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United States v. Volkov

United States District Court, D. Colorado

September 18, 2018

UNITED STATES OF AMERICA, Plaintiff-Respondent,
v.
DENIS VOLKOV, Defendant-Movant.

          ORDER DENYING DEFENDANT'S MOTION TO VACATE AND GRANTING DEFENDANT'S MOTION FOR RECONSIDERATION

          CHRISTINE M. ARGUELLO, UNITED STATES DISTRICT JUDGE.

         This matter comes before the Court upon Defendant Denis Volkov's Motion to Vacate Sentence Pursuant to 28 U.S.C. § 2255 (“Section 2255”) (Doc. # 154) and his Motion for Reconsideration of the Court's Order Denying his Motion to Withdraw as Counsel (Doc. # 197). For the following reasons, the Court DENIES Mr. Volkov's Motion to Vacate Sentence Pursuant to Section 2255 (Doc. # 154), GRANTS his Motion for Reconsideration (Doc. # 197), VACATES its April 26, 2018 Order Denying the Motion to Withdraw as Counsel (Doc. # 192), and GRANTS the Motion to Withdraw as Attorney (Doc. # 190).

         I. BACKGROUND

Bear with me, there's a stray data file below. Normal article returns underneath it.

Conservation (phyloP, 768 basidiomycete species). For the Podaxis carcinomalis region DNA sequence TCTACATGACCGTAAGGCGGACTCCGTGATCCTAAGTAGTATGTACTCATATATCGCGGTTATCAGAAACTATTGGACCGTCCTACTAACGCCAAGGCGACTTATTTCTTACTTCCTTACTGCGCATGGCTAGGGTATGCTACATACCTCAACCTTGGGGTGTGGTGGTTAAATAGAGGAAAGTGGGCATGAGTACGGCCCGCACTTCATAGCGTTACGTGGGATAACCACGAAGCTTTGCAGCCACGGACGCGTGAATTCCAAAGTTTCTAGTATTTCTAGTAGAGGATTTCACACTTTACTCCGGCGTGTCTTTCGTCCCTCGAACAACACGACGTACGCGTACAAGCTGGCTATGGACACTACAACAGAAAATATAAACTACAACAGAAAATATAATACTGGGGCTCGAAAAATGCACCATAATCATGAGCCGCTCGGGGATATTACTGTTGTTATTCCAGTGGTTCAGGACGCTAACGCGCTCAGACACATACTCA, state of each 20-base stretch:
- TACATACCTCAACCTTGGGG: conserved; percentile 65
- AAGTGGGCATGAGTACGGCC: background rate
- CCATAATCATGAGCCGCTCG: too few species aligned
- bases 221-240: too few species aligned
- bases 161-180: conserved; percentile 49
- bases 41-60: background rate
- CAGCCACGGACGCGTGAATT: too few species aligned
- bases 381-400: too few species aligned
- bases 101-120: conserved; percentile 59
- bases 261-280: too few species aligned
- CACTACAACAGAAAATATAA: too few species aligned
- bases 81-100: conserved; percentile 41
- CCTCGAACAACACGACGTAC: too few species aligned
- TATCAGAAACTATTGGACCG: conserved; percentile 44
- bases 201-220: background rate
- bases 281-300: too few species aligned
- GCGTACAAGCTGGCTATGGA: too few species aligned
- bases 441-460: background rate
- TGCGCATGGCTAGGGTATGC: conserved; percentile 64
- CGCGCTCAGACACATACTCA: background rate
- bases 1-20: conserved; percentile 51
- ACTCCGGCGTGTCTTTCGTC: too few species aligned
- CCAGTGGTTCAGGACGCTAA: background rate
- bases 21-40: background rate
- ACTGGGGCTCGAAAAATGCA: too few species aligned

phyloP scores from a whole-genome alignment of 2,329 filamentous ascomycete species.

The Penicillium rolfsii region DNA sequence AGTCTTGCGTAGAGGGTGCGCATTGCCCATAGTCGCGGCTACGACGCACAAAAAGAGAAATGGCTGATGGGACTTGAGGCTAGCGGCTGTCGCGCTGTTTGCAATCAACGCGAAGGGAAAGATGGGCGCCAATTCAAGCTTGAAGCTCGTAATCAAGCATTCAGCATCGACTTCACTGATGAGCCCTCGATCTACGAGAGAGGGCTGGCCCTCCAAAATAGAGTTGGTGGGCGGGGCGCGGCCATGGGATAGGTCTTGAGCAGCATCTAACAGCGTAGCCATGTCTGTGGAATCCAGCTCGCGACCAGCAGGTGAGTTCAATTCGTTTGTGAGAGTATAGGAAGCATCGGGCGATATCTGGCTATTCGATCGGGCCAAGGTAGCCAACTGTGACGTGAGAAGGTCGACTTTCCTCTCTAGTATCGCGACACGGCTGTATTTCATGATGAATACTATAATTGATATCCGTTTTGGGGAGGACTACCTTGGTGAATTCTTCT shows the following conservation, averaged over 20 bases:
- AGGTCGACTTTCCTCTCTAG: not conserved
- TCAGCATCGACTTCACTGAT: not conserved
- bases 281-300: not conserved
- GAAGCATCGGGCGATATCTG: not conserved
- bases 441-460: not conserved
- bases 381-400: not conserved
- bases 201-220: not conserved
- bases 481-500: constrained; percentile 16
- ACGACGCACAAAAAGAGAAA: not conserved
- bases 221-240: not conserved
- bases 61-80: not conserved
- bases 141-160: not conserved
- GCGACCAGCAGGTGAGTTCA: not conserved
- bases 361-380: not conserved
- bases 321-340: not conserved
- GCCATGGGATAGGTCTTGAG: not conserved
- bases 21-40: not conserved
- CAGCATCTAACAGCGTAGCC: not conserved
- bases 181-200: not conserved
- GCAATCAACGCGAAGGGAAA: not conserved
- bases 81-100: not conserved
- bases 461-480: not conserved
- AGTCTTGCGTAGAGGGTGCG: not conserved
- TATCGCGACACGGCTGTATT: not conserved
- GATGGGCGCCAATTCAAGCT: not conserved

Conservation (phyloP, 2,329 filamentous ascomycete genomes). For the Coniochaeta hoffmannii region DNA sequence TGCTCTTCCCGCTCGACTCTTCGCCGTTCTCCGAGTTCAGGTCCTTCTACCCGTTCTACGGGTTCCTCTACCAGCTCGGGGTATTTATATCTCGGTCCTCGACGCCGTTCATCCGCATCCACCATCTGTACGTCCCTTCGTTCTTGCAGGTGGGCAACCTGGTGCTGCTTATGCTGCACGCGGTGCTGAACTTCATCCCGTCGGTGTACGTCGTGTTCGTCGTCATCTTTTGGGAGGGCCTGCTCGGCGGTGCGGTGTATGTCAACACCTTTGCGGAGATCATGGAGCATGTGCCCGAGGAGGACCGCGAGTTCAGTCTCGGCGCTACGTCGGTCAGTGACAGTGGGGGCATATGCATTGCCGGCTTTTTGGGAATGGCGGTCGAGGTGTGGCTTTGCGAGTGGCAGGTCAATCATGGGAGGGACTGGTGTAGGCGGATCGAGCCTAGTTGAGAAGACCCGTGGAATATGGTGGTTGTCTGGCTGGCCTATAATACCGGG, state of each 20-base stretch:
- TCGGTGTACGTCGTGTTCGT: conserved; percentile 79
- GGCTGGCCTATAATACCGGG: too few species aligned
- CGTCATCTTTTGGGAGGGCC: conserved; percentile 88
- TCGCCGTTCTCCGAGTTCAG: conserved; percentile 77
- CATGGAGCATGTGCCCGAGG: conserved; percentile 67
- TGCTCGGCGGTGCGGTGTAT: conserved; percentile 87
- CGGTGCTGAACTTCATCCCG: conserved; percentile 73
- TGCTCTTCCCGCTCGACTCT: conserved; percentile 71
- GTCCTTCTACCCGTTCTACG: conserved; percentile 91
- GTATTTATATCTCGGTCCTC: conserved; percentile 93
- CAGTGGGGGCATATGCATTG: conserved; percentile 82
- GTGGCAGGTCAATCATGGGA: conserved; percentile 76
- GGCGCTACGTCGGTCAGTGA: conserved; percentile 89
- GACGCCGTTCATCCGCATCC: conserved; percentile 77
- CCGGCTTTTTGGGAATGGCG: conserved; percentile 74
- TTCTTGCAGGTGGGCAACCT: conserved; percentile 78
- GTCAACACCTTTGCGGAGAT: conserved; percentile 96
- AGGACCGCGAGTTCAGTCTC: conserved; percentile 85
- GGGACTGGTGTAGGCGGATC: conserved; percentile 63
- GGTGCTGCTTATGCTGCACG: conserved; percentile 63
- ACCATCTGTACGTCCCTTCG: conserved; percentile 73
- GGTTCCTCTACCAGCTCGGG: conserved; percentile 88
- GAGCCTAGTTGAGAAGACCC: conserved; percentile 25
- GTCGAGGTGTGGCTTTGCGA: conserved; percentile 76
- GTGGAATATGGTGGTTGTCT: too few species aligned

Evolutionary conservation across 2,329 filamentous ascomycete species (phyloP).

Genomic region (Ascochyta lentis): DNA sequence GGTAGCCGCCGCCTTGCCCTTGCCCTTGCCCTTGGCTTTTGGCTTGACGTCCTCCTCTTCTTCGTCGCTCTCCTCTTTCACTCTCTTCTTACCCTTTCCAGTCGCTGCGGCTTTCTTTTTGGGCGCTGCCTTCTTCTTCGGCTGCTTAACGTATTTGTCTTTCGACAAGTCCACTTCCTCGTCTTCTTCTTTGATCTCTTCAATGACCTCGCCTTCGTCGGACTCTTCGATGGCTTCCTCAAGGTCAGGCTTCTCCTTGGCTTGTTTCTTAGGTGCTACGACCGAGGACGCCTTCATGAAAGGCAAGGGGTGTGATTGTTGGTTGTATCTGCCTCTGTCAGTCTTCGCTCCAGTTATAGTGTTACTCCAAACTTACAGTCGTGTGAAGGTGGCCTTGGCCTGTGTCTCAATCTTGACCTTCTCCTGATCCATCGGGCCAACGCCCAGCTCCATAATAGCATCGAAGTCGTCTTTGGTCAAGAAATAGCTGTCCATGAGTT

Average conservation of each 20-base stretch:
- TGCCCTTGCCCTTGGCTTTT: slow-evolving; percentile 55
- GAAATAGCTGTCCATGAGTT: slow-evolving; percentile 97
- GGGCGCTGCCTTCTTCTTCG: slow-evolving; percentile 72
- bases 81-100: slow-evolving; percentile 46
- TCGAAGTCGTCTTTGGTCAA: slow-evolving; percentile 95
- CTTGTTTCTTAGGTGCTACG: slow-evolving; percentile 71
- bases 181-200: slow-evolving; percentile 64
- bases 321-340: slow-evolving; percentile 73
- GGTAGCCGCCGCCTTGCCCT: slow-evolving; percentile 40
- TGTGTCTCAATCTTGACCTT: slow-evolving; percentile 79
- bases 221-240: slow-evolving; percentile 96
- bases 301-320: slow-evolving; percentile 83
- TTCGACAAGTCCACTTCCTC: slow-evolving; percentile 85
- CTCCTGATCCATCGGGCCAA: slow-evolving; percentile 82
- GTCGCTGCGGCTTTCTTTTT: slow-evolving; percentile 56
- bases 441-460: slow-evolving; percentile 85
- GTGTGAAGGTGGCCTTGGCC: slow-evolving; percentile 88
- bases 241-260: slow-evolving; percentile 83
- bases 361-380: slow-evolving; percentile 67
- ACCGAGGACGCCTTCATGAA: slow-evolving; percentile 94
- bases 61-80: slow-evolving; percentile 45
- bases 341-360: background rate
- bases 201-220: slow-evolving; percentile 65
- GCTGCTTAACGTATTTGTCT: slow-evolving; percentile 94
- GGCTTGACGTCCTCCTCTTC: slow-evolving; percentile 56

On August 20, 2013, Mr. Volkov was charged by indictment with two counts of armed bank robbery in violation of 18 U.S.C. § 2113(a) and (d) and two counts of carrying, possessing, and brandishing a firearm during and in relation to and in furtherance of armed bank robbery in violation of 18 U.S.C. § 924(c). On April 23, 2014, Mr. Volkov pleaded guilty to an information charging one count of brandishing a firearm during and in retaliation to and furtherance of a crime of violence as well as aiding and abetting in the same, in violation of 18 U.S.C. § 924(c)(1)(A) and 18 U.S.C. § 2. (Doc. # 103.) The crime of violence in which he brandished the firearm was armed bank robbery. As a result of Mr. Volkov's conviction under Section 924(c), this Court imposed the statutory mandatory minimum sentence of imprisonment of seven years (84 months). See (Doc. # 146.)